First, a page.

AELP plead caution over MP announcement on over-60s training
A proposal which could see over-60s go back to university and retrain should undergo a "full impact assessment first" .
That was the view of The Association of Employment and Learning Providers (AELP) who were responding to an MP comment on the need for over-60s to retrain.
David Willetts MP, Minister for Universities and Science, yesterday called for workers over the age 60 to go back to university for retraining and upskilling. With the number of over-60s expected to reach 19 million by 2050, Willetts believes that retraining and upgrading skills can help older workers remain employable.
AELP have come out in support of the statement but warn that financing a loan repayment may pose a real challenge.
An AELP spokesman said: "The Association of Employment and Learning Providers are natural supporters of lifelong learning and there is still much more to be done, particularly with SMEs, to encourage learning in the workplace.
"The concern we have with the minister's proposals is similar to the one we have with FE loans for people aged 25 and over who might want to start an apprenticeship, namely when you have a mortgage and the costs of raising a family to think about, financing a loan repayment is a real challenge. And even when you pass the age of 60, there are retirement living costs and possibly expensive care costs to think about. AELP has warned the Government that FE loans might have a very negative impact on adult apprenticeship numbers, so any new proposals should undergo a full impact assessment first."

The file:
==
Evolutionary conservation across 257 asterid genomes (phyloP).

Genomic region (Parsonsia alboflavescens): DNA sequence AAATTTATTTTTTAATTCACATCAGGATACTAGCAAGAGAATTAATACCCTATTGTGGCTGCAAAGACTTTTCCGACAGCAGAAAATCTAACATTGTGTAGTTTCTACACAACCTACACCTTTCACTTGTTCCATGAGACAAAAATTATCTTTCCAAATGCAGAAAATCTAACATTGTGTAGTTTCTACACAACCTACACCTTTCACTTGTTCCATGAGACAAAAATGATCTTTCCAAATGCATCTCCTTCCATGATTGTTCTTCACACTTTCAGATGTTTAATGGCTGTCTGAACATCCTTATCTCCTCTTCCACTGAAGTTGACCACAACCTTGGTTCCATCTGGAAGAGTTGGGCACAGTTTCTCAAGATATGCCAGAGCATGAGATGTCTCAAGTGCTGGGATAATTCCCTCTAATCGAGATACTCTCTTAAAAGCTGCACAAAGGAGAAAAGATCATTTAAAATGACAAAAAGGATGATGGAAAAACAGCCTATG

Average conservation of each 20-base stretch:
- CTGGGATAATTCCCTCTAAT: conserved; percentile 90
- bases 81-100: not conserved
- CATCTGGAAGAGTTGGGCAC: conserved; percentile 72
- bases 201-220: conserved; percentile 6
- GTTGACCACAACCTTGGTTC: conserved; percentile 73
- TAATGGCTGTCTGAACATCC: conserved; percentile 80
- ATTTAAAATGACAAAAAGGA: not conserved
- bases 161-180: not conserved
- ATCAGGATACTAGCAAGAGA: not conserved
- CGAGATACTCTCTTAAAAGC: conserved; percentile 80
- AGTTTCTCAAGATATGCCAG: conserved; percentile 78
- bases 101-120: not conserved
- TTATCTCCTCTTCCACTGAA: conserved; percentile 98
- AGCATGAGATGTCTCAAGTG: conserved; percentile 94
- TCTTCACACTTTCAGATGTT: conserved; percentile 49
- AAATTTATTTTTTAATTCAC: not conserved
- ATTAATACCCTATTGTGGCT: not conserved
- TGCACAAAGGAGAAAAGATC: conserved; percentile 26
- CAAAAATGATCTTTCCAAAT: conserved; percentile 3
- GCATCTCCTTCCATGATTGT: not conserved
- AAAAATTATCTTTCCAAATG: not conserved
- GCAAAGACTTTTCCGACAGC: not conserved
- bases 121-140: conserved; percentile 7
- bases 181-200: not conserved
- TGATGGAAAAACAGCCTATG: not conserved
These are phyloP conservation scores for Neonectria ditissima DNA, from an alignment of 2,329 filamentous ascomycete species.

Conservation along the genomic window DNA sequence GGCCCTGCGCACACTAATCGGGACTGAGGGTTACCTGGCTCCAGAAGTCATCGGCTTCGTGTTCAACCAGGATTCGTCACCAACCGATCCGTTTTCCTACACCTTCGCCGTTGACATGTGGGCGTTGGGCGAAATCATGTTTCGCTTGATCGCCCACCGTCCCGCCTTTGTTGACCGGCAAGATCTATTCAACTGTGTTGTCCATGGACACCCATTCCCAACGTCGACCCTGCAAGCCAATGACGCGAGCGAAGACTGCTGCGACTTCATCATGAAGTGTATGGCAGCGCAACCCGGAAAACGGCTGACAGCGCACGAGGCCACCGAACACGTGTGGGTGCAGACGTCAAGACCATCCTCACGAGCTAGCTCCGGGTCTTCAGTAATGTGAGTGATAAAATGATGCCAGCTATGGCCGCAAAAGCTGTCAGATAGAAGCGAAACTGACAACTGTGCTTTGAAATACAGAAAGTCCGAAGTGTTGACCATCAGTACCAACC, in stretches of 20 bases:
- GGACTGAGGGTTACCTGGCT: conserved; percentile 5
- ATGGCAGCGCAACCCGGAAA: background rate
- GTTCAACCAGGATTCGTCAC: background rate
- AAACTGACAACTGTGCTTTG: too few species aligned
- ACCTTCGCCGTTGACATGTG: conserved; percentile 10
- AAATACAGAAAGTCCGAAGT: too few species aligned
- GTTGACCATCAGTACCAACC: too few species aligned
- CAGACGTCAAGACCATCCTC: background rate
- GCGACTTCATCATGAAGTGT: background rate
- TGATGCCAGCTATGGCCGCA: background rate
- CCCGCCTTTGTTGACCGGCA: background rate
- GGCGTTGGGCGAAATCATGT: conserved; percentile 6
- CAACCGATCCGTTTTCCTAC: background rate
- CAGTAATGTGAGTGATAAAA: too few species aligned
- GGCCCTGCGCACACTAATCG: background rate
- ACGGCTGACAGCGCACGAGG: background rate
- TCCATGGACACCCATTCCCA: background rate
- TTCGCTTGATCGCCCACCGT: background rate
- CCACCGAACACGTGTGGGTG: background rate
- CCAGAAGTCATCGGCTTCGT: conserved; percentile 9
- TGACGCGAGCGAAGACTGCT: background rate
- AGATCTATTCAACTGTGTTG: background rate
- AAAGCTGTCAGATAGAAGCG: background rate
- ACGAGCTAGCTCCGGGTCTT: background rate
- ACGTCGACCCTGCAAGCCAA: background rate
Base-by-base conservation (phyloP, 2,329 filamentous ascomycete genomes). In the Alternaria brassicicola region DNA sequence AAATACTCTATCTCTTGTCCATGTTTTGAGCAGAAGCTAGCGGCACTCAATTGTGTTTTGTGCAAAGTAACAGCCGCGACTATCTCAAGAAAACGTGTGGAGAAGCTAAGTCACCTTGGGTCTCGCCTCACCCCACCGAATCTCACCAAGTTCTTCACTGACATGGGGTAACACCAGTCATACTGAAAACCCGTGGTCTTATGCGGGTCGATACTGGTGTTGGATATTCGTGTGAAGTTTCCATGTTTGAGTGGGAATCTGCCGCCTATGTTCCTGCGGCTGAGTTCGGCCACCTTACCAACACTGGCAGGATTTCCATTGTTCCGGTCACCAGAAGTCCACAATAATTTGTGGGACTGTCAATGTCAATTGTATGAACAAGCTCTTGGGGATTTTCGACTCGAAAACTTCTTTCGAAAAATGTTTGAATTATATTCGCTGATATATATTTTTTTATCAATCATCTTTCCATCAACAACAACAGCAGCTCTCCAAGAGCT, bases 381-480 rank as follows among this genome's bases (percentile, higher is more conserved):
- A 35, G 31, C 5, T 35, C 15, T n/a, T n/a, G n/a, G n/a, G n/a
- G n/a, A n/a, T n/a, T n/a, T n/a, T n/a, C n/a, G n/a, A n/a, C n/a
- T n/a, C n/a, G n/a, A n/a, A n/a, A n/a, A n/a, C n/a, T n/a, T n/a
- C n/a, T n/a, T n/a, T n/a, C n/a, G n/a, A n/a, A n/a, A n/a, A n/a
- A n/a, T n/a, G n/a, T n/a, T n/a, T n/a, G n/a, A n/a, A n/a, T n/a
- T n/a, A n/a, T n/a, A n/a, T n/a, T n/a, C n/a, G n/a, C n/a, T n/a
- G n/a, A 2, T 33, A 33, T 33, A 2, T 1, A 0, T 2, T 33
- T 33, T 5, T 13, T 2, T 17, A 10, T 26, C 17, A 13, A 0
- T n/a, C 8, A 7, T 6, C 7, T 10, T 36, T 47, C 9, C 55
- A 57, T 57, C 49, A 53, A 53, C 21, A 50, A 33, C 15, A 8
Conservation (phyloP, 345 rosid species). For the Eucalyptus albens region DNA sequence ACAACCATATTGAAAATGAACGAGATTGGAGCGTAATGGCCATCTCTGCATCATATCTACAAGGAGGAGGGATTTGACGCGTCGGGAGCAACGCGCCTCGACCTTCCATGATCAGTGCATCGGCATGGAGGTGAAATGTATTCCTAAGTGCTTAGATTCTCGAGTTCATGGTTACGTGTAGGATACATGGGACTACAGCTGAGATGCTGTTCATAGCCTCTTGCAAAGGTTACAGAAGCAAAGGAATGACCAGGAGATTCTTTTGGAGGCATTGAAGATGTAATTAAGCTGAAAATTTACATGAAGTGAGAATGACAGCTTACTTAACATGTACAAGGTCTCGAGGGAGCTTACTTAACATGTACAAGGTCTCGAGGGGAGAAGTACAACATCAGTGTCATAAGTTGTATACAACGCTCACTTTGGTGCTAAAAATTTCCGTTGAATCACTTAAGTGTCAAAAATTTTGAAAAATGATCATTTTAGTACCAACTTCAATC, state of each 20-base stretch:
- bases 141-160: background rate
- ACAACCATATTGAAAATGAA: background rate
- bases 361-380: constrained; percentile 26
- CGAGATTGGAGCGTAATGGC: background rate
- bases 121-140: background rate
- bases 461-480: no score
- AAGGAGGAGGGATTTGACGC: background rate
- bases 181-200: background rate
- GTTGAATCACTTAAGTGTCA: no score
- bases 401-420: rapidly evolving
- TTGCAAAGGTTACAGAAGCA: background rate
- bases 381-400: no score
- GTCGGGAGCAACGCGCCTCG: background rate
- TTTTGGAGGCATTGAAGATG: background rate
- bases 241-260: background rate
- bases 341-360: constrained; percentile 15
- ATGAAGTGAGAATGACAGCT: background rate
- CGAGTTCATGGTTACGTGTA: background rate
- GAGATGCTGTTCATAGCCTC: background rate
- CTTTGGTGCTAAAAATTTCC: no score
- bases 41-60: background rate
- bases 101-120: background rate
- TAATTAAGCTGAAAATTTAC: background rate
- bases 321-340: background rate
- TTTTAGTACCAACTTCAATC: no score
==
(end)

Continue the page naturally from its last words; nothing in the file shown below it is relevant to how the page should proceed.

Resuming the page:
Dianne Worman, diversity and inclusion adviser at the Chartered Institute of Personnel and Development (CIPD), believes that the announcement will remove some of the barriers that may have been around before.
"It's good that they are making the option available. Some of our research* shows that older workers may not participate as much in training for one reason or another. I think it's imperative that employers encourage older workers to take more of an active role in their training and development," she said.
"This announcement has removed some of the barriers that may have been around before. And I know not everyone will be able to do it but at least they have given older workers the choice - they definitely have the appetite for it in my opinion."
Alastair Thomson, principal advocacy officer at the National Institute of Adult Continuing Education (NIACE), added: "The idea that older people should consider refreshing their skills for an extended working life is one that deserves support. But colleges and universities may need to re-think what they offer.
"Not only can learning in later life improve and lengthen your working life, but there are also many health benefits.
"However, a full-time course may not be of interest to many older people, whereas part-time study can help develop new skills and understanding or refresh and update knowledge. While individuals need to continue investing in their own development throughout their lives, employers also need to look again at properly utilising the skills of the older workforce."
*CIPD 2012 - Managing a healthy ageing workforce: A national business imperative